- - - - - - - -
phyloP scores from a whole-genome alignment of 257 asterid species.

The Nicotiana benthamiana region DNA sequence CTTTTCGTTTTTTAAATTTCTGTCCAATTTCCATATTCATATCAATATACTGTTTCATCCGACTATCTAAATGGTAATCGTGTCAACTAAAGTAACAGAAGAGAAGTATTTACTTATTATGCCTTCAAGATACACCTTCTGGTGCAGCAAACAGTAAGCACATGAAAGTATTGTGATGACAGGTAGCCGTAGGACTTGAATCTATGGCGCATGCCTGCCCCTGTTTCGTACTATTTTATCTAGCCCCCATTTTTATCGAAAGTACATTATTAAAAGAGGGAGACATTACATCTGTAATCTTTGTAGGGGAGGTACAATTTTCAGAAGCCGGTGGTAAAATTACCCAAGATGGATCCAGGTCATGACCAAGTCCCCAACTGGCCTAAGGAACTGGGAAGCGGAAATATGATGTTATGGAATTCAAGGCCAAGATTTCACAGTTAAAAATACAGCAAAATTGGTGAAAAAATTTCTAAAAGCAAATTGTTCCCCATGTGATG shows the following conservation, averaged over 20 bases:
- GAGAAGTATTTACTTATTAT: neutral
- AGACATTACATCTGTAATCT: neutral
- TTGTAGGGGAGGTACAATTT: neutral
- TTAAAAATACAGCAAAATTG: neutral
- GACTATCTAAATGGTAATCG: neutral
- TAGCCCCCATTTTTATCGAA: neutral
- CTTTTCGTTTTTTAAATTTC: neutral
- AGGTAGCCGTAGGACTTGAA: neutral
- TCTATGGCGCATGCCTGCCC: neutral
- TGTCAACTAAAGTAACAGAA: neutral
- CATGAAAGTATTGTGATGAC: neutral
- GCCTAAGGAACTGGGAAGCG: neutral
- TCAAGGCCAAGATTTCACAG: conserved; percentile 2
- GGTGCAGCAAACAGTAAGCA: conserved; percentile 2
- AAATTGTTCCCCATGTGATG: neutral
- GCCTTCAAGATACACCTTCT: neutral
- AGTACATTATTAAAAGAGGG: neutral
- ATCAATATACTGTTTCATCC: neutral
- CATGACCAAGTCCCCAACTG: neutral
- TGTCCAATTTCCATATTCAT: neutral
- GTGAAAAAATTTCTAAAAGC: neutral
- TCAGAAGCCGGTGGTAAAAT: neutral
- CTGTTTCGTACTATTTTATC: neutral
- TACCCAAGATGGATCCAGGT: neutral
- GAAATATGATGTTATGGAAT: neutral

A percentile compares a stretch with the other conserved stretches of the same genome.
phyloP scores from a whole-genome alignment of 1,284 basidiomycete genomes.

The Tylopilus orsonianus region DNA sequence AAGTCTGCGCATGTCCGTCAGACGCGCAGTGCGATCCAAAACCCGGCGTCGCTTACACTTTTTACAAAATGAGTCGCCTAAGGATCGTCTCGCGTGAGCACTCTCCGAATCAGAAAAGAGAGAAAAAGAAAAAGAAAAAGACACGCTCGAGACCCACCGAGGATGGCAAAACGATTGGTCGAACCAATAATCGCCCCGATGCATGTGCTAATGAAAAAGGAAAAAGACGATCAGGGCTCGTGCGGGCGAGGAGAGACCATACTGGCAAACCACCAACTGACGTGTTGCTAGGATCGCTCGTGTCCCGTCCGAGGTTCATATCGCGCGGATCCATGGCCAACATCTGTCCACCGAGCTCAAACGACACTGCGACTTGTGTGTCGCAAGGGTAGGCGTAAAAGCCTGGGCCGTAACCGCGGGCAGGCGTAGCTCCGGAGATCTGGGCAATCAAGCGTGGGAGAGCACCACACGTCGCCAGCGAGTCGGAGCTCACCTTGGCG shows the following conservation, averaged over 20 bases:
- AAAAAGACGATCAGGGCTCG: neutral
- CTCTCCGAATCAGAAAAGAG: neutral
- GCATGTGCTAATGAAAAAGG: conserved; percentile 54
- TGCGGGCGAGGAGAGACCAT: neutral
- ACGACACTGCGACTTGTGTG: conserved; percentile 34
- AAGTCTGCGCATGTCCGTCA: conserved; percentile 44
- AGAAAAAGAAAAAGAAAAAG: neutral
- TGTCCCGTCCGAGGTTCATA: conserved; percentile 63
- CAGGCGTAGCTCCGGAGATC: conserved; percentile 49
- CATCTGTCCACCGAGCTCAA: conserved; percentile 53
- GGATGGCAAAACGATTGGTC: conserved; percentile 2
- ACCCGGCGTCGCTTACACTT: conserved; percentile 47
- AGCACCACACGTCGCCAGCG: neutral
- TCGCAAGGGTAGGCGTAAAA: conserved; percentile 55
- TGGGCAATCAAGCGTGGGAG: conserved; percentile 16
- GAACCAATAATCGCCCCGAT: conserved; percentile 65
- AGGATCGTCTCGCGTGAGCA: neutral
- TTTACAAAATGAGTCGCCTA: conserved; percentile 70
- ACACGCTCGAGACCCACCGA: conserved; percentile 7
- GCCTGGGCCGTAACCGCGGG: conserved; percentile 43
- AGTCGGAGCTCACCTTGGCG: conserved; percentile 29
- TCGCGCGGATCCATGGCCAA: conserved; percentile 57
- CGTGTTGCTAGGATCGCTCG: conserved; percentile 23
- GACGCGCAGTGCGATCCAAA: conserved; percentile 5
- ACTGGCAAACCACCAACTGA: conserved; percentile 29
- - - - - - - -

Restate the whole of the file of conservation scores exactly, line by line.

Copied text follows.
phyloP scores from a whole-genome alignment of 257 asterid species.

The Nicotiana benthamiana region DNA sequence CTTTTCGTTTTTTAAATTTCTGTCCAATTTCCATATTCATATCAATATACTGTTTCATCCGACTATCTAAATGGTAATCGTGTCAACTAAAGTAACAGAAGAGAAGTATTTACTTATTATGCCTTCAAGATACACCTTCTGGTGCAGCAAACAGTAAGCACATGAAAGTATTGTGATGACAGGTAGCCGTAGGACTTGAATCTATGGCGCATGCCTGCCCCTGTTTCGTACTATTTTATCTAGCCCCCATTTTTATCGAAAGTACATTATTAAAAGAGGGAGACATTACATCTGTAATCTTTGTAGGGGAGGTACAATTTTCAGAAGCCGGTGGTAAAATTACCCAAGATGGATCCAGGTCATGACCAAGTCCCCAACTGGCCTAAGGAACTGGGAAGCGGAAATATGATGTTATGGAATTCAAGGCCAAGATTTCACAGTTAAAAATACAGCAAAATTGGTGAAAAAATTTCTAAAAGCAAATTGTTCCCCATGTGATG shows the following conservation, averaged over 20 bases:
- GAGAAGTATTTACTTATTAT: neutral
- AGACATTACATCTGTAATCT: neutral
- TTGTAGGGGAGGTACAATTT: neutral
- TTAAAAATACAGCAAAATTG: neutral
- GACTATCTAAATGGTAATCG: neutral
- TAGCCCCCATTTTTATCGAA: neutral
- CTTTTCGTTTTTTAAATTTC: neutral
- AGGTAGCCGTAGGACTTGAA: neutral
- TCTATGGCGCATGCCTGCCC: neutral
- TGTCAACTAAAGTAACAGAA: neutral
- CATGAAAGTATTGTGATGAC: neutral
- GCCTAAGGAACTGGGAAGCG: neutral
- TCAAGGCCAAGATTTCACAG: conserved; percentile 2
- GGTGCAGCAAACAGTAAGCA: conserved; percentile 2
- AAATTGTTCCCCATGTGATG: neutral
- GCCTTCAAGATACACCTTCT: neutral
- AGTACATTATTAAAAGAGGG: neutral
- ATCAATATACTGTTTCATCC: neutral
- CATGACCAAGTCCCCAACTG: neutral
- TGTCCAATTTCCATATTCAT: neutral
- GTGAAAAAATTTCTAAAAGC: neutral
- TCAGAAGCCGGTGGTAAAAT: neutral
- CTGTTTCGTACTATTTTATC: neutral
- TACCCAAGATGGATCCAGGT: neutral
- GAAATATGATGTTATGGAAT: neutral

A percentile compares a stretch with the other conserved stretches of the same genome.
phyloP scores from a whole-genome alignment of 1,284 basidiomycete genomes.

The Tylopilus orsonianus region DNA sequence AAGTCTGCGCATGTCCGTCAGACGCGCAGTGCGATCCAAAACCCGGCGTCGCTTACACTTTTTACAAAATGAGTCGCCTAAGGATCGTCTCGCGTGAGCACTCTCCGAATCAGAAAAGAGAGAAAAAGAAAAAGAAAAAGACACGCTCGAGACCCACCGAGGATGGCAAAACGATTGGTCGAACCAATAATCGCCCCGATGCATGTGCTAATGAAAAAGGAAAAAGACGATCAGGGCTCGTGCGGGCGAGGAGAGACCATACTGGCAAACCACCAACTGACGTGTTGCTAGGATCGCTCGTGTCCCGTCCGAGGTTCATATCGCGCGGATCCATGGCCAACATCTGTCCACCGAGCTCAAACGACACTGCGACTTGTGTGTCGCAAGGGTAGGCGTAAAAGCCTGGGCCGTAACCGCGGGCAGGCGTAGCTCCGGAGATCTGGGCAATCAAGCGTGGGAGAGCACCACACGTCGCCAGCGAGTCGGAGCTCACCTTGGCG shows the following conservation, averaged over 20 bases:
- AAAAAGACGATCAGGGCTCG: neutral
- CTCTCCGAATCAGAAAAGAG: neutral
- GCATGTGCTAATGAAAAAGG: conserved; percentile 54
- TGCGGGCGAGGAGAGACCAT: neutral
- ACGACACTGCGACTTGTGTG: conserved; percentile 34
- AAGTCTGCGCATGTCCGTCA: conserved; percentile 44
- AGAAAAAGAAAAAGAAAAAG: neutral
- TGTCCCGTCCGAGGTTCATA: conserved; percentile 63
- CAGGCGTAGCTCCGGAGATC: conserved; percentile 49
- CATCTGTCCACCGAGCTCAA: conserved; percentile 53
- GGATGGCAAAACGATTGGTC: conserved; percentile 2
- ACCCGGCGTCGCTTACACTT: conserved; percentile 47
- AGCACCACACGTCGCCAGCG: neutral
- TCGCAAGGGTAGGCGTAAAA: conserved; percentile 55
- TGGGCAATCAAGCGTGGGAG: conserved; percentile 16
- GAACCAATAATCGCCCCGAT: conserved; percentile 65
- AGGATCGTCTCGCGTGAGCA: neutral
- TTTACAAAATGAGTCGCCTA: conserved; percentile 70
- ACACGCTCGAGACCCACCGA: conserved; percentile 7
- GCCTGGGCCGTAACCGCGGG: conserved; percentile 43
- AGTCGGAGCTCACCTTGGCG: conserved; percentile 29
- TCGCGCGGATCCATGGCCAA: conserved; percentile 57
- CGTGTTGCTAGGATCGCTCG: conserved; percentile 23
- GACGCGCAGTGCGATCCAAA: conserved; percentile 5
- ACTGGCAAACCACCAACTGA: conserved; percentile 29